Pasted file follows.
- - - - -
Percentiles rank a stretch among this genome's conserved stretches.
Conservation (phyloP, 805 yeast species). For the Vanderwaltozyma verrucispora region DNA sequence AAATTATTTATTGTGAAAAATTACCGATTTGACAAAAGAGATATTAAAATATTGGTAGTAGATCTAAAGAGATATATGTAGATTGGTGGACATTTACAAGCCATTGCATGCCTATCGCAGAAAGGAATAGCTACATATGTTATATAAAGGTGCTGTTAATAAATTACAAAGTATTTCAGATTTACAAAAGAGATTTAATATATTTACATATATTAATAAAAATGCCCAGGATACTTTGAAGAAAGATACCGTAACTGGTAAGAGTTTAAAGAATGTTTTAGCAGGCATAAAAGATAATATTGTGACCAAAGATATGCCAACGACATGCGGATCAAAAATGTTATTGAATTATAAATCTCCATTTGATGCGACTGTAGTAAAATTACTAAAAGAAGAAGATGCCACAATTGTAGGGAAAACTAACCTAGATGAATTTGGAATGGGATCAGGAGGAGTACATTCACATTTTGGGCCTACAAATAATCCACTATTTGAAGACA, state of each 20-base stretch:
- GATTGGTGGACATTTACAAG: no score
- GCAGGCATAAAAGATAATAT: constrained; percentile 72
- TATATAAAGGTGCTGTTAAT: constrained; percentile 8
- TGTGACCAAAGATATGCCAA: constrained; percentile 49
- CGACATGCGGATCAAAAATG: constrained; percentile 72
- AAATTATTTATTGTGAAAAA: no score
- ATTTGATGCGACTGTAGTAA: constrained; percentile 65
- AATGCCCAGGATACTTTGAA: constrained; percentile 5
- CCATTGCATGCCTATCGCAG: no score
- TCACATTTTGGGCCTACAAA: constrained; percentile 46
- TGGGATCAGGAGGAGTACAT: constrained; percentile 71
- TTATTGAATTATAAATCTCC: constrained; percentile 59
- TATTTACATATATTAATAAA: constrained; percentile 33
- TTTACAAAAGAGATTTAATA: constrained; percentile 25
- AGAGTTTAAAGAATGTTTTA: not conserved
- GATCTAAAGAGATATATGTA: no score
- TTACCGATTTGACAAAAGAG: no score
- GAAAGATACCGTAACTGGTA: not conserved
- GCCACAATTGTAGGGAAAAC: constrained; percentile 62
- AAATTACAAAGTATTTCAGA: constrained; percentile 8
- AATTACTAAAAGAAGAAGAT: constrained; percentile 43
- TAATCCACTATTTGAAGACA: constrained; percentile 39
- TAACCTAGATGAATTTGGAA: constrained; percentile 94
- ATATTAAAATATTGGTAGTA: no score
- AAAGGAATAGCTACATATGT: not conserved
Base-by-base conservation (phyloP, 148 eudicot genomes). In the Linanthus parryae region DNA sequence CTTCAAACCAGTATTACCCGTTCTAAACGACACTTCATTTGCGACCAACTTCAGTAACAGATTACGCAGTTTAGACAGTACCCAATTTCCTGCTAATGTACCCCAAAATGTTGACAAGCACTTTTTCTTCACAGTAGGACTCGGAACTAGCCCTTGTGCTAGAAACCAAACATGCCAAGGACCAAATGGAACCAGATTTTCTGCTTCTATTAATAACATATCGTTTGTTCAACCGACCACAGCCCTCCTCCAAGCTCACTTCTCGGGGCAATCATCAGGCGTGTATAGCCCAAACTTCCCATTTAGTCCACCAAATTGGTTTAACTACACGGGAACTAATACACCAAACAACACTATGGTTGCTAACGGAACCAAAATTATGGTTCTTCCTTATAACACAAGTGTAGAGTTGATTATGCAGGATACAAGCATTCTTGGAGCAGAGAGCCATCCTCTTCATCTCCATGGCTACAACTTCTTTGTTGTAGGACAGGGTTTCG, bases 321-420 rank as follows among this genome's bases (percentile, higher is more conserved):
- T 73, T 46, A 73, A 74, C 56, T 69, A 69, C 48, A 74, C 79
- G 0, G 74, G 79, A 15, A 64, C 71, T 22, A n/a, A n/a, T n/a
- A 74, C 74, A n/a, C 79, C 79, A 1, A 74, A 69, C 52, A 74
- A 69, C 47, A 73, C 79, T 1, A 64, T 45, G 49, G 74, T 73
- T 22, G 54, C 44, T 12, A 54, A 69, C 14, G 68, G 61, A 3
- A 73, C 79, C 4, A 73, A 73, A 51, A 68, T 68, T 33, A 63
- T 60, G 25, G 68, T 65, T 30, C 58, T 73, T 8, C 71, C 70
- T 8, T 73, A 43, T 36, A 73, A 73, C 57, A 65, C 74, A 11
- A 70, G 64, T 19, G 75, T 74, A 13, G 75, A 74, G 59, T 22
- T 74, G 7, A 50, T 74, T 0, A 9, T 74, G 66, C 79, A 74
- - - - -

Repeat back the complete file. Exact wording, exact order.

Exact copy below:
Percentiles rank a stretch among this genome's conserved stretches.
Conservation (phyloP, 805 yeast species). For the Vanderwaltozyma verrucispora region DNA sequence AAATTATTTATTGTGAAAAATTACCGATTTGACAAAAGAGATATTAAAATATTGGTAGTAGATCTAAAGAGATATATGTAGATTGGTGGACATTTACAAGCCATTGCATGCCTATCGCAGAAAGGAATAGCTACATATGTTATATAAAGGTGCTGTTAATAAATTACAAAGTATTTCAGATTTACAAAAGAGATTTAATATATTTACATATATTAATAAAAATGCCCAGGATACTTTGAAGAAAGATACCGTAACTGGTAAGAGTTTAAAGAATGTTTTAGCAGGCATAAAAGATAATATTGTGACCAAAGATATGCCAACGACATGCGGATCAAAAATGTTATTGAATTATAAATCTCCATTTGATGCGACTGTAGTAAAATTACTAAAAGAAGAAGATGCCACAATTGTAGGGAAAACTAACCTAGATGAATTTGGAATGGGATCAGGAGGAGTACATTCACATTTTGGGCCTACAAATAATCCACTATTTGAAGACA, state of each 20-base stretch:
- GATTGGTGGACATTTACAAG: no score
- GCAGGCATAAAAGATAATAT: constrained; percentile 72
- TATATAAAGGTGCTGTTAAT: constrained; percentile 8
- TGTGACCAAAGATATGCCAA: constrained; percentile 49
- CGACATGCGGATCAAAAATG: constrained; percentile 72
- AAATTATTTATTGTGAAAAA: no score
- ATTTGATGCGACTGTAGTAA: constrained; percentile 65
- AATGCCCAGGATACTTTGAA: constrained; percentile 5
- CCATTGCATGCCTATCGCAG: no score
- TCACATTTTGGGCCTACAAA: constrained; percentile 46
- TGGGATCAGGAGGAGTACAT: constrained; percentile 71
- TTATTGAATTATAAATCTCC: constrained; percentile 59
- TATTTACATATATTAATAAA: constrained; percentile 33
- TTTACAAAAGAGATTTAATA: constrained; percentile 25
- AGAGTTTAAAGAATGTTTTA: not conserved
- GATCTAAAGAGATATATGTA: no score
- TTACCGATTTGACAAAAGAG: no score
- GAAAGATACCGTAACTGGTA: not conserved
- GCCACAATTGTAGGGAAAAC: constrained; percentile 62
- AAATTACAAAGTATTTCAGA: constrained; percentile 8
- AATTACTAAAAGAAGAAGAT: constrained; percentile 43
- TAATCCACTATTTGAAGACA: constrained; percentile 39
- TAACCTAGATGAATTTGGAA: constrained; percentile 94
- ATATTAAAATATTGGTAGTA: no score
- AAAGGAATAGCTACATATGT: not conserved
Base-by-base conservation (phyloP, 148 eudicot genomes). In the Linanthus parryae region DNA sequence CTTCAAACCAGTATTACCCGTTCTAAACGACACTTCATTTGCGACCAACTTCAGTAACAGATTACGCAGTTTAGACAGTACCCAATTTCCTGCTAATGTACCCCAAAATGTTGACAAGCACTTTTTCTTCACAGTAGGACTCGGAACTAGCCCTTGTGCTAGAAACCAAACATGCCAAGGACCAAATGGAACCAGATTTTCTGCTTCTATTAATAACATATCGTTTGTTCAACCGACCACAGCCCTCCTCCAAGCTCACTTCTCGGGGCAATCATCAGGCGTGTATAGCCCAAACTTCCCATTTAGTCCACCAAATTGGTTTAACTACACGGGAACTAATACACCAAACAACACTATGGTTGCTAACGGAACCAAAATTATGGTTCTTCCTTATAACACAAGTGTAGAGTTGATTATGCAGGATACAAGCATTCTTGGAGCAGAGAGCCATCCTCTTCATCTCCATGGCTACAACTTCTTTGTTGTAGGACAGGGTTTCG, bases 321-420 rank as follows among this genome's bases (percentile, higher is more conserved):
- T 73, T 46, A 73, A 74, C 56, T 69, A 69, C 48, A 74, C 79
- G 0, G 74, G 79, A 15, A 64, C 71, T 22, A n/a, A n/a, T n/a
- A 74, C 74, A n/a, C 79, C 79, A 1, A 74, A 69, C 52, A 74
- A 69, C 47, A 73, C 79, T 1, A 64, T 45, G 49, G 74, T 73
- T 22, G 54, C 44, T 12, A 54, A 69, C 14, G 68, G 61, A 3
- A 73, C 79, C 4, A 73, A 73, A 51, A 68, T 68, T 33, A 63
- T 60, G 25, G 68, T 65, T 30, C 58, T 73, T 8, C 71, C 70
- T 8, T 73, A 43, T 36, A 73, A 73, C 57, A 65, C 74, A 11
- A 70, G 64, T 19, G 75, T 74, A 13, G 75, A 74, G 59, T 22
- T 74, G 7, A 50, T 74, T 0, A 9, T 74, G 66, C 79, A 74